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Phone captioning apps for people with hearing loss

phone captioning apps
Having a smartphone has always been a bit ironic for those of us with hearing loss. We tend to use it for everything except making actual phone calls. But now there are phone captioning apps that allow us to make and receive phone calls.

Phone captioning apps for people with hearing loss

Olelo

The newest player on the market is Olelo. Olelo is the Hawaiian word for “language,” or “to speak.”

“We think [the name is] a nice fit for our service, and is a beautiful sounding word, and is also cool because it’s a palindrome,” says Erik Strand, founder and CEO of MachineGenius, the company that developed Olelo.

MachineGenius was founded in January 2017 with the express purpose of bringing a modern approach to captioned calls to the Internet Protocol Telephone Service (IP CTS) program. Strand and co-founder Tony Garcia (CTO) have deep experience in both large-scale automated speech recognition (ASR) and efficient, scalable mobile app development and delivery. The Olelo Captioned Calls app is their only product.

In May 2020, MachineGenius became the first “ASR-only” IP CTS provider to be certified by the FCC. Olelo was officially launched in August 2020, and has had over 10,000 installs. A FCC study assessed Olelo and found that it had a lower/better Word Error Rate (WER) and caption delay than other providers.

Olelo loves user feedback and has already incorporated changes, such as displaying caller ID for incoming calls. Not everyone likes being able to see both sides of the conversation in the captions, so this will be an available option soon. There have also been reports that Olelo censors curse words; this will also become an optional setting. To share ideas for improvement or any thoughts about the app, email oleloteam@machinegenius.com.

InnoCaption

Probably the most well-known of the phone captioning apps is InnoCaption, which was launched in July 2016. At the time, it was the only captioned phone service provider to offer a mobile app-based service across both iOS and Android devices. A record year was had in 2020, with 65 percent growth in active users.

What makes InnoCaption stand out is that it is the only mobile app that offers users a choice between real time captioning through live stenographers and ASR software. InnoCaption Marketing Director Matt Goncalves says that ASR is still a fairly new technology when it comes to captioned phone services. InnoCaption only began offering fully automated captions as a feature in early 2019. The company has seen a gradual adoption among their users.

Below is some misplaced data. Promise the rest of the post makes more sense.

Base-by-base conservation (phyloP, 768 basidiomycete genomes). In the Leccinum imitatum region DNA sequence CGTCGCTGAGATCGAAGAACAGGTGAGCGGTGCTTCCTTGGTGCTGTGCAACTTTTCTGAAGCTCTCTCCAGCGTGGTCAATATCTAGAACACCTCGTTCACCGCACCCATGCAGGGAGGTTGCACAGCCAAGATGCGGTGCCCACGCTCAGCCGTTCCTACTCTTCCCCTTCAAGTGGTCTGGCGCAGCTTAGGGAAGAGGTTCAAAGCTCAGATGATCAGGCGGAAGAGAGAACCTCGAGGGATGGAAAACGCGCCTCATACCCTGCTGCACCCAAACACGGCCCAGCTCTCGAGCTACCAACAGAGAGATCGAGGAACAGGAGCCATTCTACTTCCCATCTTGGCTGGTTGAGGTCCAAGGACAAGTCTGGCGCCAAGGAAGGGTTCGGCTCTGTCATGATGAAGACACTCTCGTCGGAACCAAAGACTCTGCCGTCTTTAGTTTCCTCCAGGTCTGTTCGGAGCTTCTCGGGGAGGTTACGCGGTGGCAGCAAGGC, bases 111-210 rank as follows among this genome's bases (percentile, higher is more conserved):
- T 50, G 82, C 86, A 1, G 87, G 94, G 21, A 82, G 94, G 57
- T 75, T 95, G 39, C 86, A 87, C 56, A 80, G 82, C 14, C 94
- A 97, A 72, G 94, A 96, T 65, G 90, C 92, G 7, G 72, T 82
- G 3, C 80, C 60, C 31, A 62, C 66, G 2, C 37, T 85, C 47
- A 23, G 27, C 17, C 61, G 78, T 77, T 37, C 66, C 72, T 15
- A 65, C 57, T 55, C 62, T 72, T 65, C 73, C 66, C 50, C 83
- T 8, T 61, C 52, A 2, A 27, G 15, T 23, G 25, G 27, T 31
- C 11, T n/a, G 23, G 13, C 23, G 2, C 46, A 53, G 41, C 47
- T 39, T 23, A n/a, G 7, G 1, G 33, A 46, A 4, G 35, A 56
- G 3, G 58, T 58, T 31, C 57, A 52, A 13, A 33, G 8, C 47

“Currently, a majority of our calls are still captioned by live stenographers, but we are seeing more and more users try ASR, especially after we implemented the mid-call switching feature, which lets users switch between caption modes even during calls,” Goncalves says.

Live stenographer and ASR captioning modes each have different strengths and weaknesses, which are discussed in an InnoCaption blog post.

A new version of the iOS mobile app was released in May. It has a completely redesigned user interface with numerous features added to the app and a more modern look, Goncalves says. All the new features were added based on user feedback. They include light/dark modes and visual voicemail. The update was made available for Android devices a couple of weeks ago.

Phonak myCall-to-Text

Did you know that Phonak also has a phone captioning app called myCall-to-Text? It has live transcription in more than 80 languages. The app works optimally with Phonak Marvel hearing aids. Because Phonak is International, the app is available not just in the U.S., but Canada, UK, and Germany app stores.

Read more: Speech-to-text apps for the deaf community

Other Phone Captioning Apps

There are three other phone captioning apps on the market:

Author Details
Lisa A. Goldstein has a Masters in Journalism from UC Berkeley, a digital hearing aid, a cochlear implant, and plenty of deaf-friendly communication equipment. She spends her days juggling life as a freelance journalist, wife, and mother of two in Pittsburgh, PA.
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Lisa A. Goldstein has a Masters in Journalism from UC Berkeley, a digital hearing aid, a cochlear implant, and plenty of deaf-friendly communication equipment. She spends her days juggling life as a freelance journalist, wife, and mother of two in Pittsburgh, PA.